Greece legalizes medical marijuana sales
It’s the ninth country in the 28-member European Union to do so.
The Greek parliament has approved a bill to legalize the production and sale of medical marijuana, becoming the ninth country in the 28-member European Union to pass such legislation.
Lawmakers from the country’s ruling coalition, SYRIZA, PASOK and Potami, voted to pass a measure on March 1 which would allow for grower licenses while limiting sales to a government-run monopoly.
The new regulations require licensed growers to have all the necessary processing facilities to ready the product for sale. Patients will be required to obtain a prescription from their doctor and then they’ll be able to purchase their medicine from approved pharmacies.
The legislation is in part an attempt to revive the Greek economy as multiple foreign investors have shown interest in the country’s optimal growing conditions. With a climate similar to that of California’s Emerald Triangle, Greece is seen—even by the government’s own assessment—as an ideal place for cannabis cultivation.
According to a government report on the bill’s potential impact, “this opens up a new field of entrepreneurship—which exploits the productive advantages of the country (climatic conditions, soil)—and thus promises new jobs and exports [and], on the other hand, facilitates and regulates patient access to medicinal cannabis products in the country.”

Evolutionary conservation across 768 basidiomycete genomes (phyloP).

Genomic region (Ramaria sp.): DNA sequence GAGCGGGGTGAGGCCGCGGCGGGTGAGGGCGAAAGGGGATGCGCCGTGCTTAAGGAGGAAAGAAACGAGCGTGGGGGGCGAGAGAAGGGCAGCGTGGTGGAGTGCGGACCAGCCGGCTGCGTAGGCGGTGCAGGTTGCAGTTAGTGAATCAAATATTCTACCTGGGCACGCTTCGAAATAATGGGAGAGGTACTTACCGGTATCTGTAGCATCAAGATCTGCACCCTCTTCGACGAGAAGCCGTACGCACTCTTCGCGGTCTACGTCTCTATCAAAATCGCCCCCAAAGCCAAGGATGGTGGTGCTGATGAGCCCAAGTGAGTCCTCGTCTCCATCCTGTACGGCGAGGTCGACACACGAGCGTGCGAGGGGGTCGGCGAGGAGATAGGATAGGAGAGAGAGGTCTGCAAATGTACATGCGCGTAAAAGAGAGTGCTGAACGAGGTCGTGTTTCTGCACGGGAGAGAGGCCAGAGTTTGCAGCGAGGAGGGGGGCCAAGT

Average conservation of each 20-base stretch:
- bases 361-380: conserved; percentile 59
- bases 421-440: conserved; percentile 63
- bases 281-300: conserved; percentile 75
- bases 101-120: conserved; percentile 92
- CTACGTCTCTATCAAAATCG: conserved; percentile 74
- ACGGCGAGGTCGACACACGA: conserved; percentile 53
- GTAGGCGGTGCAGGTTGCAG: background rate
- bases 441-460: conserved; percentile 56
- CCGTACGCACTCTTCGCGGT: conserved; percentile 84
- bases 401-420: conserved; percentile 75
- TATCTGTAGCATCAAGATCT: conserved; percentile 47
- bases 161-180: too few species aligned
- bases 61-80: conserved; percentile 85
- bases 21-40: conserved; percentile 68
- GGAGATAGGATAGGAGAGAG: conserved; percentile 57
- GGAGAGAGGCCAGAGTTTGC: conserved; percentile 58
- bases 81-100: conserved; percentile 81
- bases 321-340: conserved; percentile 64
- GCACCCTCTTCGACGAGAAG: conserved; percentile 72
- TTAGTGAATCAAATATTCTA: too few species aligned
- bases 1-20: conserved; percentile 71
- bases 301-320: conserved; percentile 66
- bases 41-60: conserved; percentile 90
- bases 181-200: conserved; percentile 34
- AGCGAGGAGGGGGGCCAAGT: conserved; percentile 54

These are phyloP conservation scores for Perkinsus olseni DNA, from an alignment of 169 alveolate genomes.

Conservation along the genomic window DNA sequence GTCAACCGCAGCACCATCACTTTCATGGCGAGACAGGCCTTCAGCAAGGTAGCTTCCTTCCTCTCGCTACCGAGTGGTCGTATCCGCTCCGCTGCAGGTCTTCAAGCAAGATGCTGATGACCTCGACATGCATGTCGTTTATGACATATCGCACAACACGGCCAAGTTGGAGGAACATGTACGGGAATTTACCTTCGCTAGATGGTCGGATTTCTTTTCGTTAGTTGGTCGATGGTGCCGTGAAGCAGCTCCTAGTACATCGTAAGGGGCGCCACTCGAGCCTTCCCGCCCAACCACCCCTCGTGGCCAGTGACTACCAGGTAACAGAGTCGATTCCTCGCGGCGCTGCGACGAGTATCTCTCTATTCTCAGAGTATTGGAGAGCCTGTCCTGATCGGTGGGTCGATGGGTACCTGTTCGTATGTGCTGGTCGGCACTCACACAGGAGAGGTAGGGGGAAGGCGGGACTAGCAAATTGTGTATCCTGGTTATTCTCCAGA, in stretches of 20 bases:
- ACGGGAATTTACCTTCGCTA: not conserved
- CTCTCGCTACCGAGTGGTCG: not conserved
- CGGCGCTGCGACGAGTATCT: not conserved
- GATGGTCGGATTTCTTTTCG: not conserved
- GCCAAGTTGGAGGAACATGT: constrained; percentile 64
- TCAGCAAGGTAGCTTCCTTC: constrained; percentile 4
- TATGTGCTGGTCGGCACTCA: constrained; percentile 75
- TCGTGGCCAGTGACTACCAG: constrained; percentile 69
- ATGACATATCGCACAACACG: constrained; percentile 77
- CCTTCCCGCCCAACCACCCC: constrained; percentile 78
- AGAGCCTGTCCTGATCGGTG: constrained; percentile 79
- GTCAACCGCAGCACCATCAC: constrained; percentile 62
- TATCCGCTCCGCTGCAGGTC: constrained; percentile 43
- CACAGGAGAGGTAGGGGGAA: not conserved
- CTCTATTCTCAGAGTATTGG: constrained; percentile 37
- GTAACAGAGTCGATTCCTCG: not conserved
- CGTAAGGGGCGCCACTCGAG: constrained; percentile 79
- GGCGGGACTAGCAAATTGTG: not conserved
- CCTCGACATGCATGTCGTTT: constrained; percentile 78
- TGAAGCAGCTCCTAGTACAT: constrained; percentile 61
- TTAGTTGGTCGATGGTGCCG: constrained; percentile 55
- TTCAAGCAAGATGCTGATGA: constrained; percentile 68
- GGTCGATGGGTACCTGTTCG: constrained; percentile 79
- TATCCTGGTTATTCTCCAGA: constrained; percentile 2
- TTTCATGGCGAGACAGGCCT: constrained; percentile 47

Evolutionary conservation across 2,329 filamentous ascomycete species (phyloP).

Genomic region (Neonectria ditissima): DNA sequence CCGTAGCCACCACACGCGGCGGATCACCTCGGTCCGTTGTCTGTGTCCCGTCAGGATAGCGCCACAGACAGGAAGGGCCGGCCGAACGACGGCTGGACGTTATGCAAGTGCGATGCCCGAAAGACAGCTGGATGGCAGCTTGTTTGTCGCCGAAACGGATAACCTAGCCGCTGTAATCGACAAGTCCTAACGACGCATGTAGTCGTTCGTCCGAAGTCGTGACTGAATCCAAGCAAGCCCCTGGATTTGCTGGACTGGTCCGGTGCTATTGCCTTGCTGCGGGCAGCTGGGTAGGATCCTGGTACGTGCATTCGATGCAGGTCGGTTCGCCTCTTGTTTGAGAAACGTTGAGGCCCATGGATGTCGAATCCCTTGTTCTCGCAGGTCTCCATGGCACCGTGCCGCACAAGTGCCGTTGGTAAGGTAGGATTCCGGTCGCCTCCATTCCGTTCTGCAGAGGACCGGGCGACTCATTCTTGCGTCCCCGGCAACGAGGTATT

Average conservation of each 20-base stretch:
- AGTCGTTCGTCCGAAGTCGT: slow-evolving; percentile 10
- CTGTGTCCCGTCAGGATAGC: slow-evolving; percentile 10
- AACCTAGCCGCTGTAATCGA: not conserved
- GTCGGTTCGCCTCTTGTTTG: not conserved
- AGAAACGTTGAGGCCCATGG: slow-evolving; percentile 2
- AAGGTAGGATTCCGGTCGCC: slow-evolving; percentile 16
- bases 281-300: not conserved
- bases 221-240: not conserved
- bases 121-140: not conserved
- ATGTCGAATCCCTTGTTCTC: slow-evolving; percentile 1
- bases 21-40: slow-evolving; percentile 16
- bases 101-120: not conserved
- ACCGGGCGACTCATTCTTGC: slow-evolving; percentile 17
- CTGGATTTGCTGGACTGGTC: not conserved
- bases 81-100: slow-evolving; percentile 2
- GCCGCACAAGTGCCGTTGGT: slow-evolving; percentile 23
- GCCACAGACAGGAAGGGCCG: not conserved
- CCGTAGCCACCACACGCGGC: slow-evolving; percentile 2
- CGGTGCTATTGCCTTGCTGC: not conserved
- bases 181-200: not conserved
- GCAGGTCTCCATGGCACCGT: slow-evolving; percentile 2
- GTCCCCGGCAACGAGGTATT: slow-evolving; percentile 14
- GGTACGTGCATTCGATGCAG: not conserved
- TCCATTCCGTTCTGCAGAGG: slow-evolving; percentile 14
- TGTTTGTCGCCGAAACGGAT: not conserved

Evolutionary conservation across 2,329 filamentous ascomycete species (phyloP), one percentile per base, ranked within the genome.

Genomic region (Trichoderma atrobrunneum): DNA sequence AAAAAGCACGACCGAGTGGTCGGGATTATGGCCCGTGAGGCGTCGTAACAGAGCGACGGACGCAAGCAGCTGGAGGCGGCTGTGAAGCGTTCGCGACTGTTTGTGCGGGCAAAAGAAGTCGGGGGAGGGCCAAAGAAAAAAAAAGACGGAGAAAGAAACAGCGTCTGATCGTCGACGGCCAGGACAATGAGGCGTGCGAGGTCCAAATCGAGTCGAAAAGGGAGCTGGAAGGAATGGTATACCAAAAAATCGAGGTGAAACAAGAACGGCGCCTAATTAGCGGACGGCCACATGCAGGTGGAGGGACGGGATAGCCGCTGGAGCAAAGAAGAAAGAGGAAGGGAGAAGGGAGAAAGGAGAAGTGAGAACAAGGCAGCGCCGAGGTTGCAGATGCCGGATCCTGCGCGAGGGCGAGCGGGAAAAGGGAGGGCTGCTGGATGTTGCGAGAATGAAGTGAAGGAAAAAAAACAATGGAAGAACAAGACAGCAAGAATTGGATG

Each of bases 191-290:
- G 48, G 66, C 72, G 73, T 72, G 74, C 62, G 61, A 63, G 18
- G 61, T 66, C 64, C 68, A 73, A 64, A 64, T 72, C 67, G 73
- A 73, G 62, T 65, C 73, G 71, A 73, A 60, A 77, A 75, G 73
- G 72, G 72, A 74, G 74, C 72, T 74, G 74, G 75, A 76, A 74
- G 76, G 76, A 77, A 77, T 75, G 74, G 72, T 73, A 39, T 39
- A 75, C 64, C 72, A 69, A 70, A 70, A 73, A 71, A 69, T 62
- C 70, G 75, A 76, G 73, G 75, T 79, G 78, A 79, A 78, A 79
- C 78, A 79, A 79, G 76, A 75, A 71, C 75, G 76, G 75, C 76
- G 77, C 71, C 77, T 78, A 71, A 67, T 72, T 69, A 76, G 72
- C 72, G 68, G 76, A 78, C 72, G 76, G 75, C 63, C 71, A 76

The new industry will create thousands of jobs with major growers from Poland, Israel and Canada expected to bring more than €1.5 billion worth of investment into the struggling country. Unemployment in Greece has hovered around the 20 percent mark for years now as the country fights its way back to prosperity after a total economic collapse which sparked protests and multiple elections.
But the passage of the new law is not without its opponents. These major foreign cannabis investments come on the heels of a corruption scandal between Greece’s Ministry of Health and Swiss pharmaceutical company Novartis. The government is currently investigating allegations that the health ministers from 2006 to 2010 accepted bribes from the pharma company that amounted to more than €40 million in exchange for the increased distribution of their products.
Consequently, government officials are now wary of large foreign investments in general, cannabis companies included. The Communist Party called foreign investors “vultures” and “murderous multinationals” while the country’s main opposition party, right-leaning New Democracy, suggested that legalization was part of “a secret plot to turn Greece into a massive cannabis plantation.”